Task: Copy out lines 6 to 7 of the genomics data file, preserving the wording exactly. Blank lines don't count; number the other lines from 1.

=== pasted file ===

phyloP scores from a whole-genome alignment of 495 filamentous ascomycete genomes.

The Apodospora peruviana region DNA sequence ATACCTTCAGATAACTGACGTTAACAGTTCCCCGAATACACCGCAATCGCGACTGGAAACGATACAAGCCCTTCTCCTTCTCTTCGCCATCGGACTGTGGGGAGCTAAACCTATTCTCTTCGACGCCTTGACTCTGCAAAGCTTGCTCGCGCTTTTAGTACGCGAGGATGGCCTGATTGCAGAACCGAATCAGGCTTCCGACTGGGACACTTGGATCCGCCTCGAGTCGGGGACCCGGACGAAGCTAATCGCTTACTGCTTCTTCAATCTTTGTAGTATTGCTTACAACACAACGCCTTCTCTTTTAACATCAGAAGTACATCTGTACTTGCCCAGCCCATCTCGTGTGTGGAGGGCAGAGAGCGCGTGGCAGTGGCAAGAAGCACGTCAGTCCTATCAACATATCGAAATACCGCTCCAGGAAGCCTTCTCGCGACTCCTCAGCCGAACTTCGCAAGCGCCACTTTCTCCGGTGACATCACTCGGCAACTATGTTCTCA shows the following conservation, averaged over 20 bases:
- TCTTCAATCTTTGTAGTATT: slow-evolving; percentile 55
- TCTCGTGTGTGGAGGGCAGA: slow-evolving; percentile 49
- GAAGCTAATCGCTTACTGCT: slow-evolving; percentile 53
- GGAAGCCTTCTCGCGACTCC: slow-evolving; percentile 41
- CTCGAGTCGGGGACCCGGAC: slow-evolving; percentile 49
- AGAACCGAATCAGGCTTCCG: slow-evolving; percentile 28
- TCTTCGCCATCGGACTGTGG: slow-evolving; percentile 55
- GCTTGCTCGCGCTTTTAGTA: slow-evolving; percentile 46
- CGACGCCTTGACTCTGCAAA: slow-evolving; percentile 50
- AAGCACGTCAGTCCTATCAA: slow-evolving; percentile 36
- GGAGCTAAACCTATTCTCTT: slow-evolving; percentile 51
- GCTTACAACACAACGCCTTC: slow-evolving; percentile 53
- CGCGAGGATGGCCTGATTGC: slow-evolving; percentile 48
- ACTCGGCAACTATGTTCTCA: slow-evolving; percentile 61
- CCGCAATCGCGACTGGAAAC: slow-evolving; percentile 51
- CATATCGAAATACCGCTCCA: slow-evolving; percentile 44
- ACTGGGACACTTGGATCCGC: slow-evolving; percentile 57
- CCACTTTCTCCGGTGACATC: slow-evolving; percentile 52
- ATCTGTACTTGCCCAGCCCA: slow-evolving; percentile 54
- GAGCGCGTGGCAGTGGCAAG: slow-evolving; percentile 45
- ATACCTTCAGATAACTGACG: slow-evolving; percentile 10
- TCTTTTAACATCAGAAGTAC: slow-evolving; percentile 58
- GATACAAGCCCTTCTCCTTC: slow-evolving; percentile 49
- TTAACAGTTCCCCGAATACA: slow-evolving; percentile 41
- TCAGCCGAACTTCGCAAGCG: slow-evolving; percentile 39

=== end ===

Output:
- GGAAGCCTTCTCGCGACTCC: slow-evolving; percentile 41
- CTCGAGTCGGGGACCCGGAC: slow-evolving; percentile 49